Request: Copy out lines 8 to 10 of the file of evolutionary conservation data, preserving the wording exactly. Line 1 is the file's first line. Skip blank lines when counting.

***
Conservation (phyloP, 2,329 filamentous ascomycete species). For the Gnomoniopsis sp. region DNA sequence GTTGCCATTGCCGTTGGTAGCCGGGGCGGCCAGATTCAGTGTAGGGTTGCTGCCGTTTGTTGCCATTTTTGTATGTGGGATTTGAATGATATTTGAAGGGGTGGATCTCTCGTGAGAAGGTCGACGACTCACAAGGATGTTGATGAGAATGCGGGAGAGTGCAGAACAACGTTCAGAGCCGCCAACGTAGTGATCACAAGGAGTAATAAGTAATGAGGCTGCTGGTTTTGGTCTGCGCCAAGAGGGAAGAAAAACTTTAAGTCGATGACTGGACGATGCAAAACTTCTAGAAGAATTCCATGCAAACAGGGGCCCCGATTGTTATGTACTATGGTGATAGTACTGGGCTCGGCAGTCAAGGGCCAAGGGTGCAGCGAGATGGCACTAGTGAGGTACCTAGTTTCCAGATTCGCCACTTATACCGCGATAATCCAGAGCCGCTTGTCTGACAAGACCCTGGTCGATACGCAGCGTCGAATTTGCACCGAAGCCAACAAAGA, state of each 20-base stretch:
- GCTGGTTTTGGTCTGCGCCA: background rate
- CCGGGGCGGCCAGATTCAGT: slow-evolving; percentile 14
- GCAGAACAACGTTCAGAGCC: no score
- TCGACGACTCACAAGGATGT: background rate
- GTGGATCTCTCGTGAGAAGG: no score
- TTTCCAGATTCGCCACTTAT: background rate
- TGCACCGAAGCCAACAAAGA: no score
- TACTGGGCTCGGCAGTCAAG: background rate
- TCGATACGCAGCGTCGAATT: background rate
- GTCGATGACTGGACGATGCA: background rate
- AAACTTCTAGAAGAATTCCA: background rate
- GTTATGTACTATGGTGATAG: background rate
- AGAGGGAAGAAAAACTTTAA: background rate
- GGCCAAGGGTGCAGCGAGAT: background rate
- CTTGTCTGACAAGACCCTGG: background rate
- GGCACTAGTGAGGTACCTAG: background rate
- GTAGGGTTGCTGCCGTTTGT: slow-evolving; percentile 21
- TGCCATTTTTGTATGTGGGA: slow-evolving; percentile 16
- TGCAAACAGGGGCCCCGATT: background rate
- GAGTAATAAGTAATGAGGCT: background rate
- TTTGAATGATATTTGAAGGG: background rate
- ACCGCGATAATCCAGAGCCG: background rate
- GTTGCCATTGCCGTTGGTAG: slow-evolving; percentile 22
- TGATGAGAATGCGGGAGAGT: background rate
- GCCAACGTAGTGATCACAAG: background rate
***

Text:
- TGCACCGAAGCCAACAAAGA: no score
- TACTGGGCTCGGCAGTCAAG: background rate
- TCGATACGCAGCGTCGAATT: background rate